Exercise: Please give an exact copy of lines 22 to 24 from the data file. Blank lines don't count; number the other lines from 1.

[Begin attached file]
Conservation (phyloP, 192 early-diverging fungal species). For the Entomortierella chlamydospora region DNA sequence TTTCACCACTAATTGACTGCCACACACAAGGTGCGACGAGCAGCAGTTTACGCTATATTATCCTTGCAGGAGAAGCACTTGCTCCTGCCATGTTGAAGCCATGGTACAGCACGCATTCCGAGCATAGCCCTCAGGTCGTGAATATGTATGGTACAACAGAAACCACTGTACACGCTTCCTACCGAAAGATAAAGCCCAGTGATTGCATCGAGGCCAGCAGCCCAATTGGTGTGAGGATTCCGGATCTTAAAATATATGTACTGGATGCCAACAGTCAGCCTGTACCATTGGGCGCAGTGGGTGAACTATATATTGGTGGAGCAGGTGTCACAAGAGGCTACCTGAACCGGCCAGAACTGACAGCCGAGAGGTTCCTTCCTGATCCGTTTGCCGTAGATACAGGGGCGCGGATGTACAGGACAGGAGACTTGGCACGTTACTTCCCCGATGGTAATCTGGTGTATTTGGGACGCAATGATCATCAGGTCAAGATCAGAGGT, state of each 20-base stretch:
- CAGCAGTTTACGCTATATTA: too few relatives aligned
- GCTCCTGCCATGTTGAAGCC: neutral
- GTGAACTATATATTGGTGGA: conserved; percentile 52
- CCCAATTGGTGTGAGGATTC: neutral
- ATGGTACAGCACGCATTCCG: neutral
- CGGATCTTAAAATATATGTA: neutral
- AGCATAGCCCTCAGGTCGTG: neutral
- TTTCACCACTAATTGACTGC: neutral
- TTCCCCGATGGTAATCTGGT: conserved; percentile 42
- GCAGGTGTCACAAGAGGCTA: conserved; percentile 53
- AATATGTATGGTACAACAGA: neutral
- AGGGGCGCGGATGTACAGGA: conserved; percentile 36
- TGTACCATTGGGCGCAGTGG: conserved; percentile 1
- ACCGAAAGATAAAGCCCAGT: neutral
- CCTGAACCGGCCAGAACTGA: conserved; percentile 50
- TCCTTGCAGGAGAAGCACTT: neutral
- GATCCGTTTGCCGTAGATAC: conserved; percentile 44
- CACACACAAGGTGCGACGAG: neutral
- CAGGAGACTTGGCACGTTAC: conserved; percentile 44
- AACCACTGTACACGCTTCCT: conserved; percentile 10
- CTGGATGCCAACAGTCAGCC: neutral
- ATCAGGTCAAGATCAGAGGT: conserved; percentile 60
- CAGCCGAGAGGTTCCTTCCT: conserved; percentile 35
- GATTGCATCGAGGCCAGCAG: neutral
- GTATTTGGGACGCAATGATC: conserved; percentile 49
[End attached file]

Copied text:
- CTGGATGCCAACAGTCAGCC: neutral
- ATCAGGTCAAGATCAGAGGT: conserved; percentile 60
- CAGCCGAGAGGTTCCTTCCT: conserved; percentile 35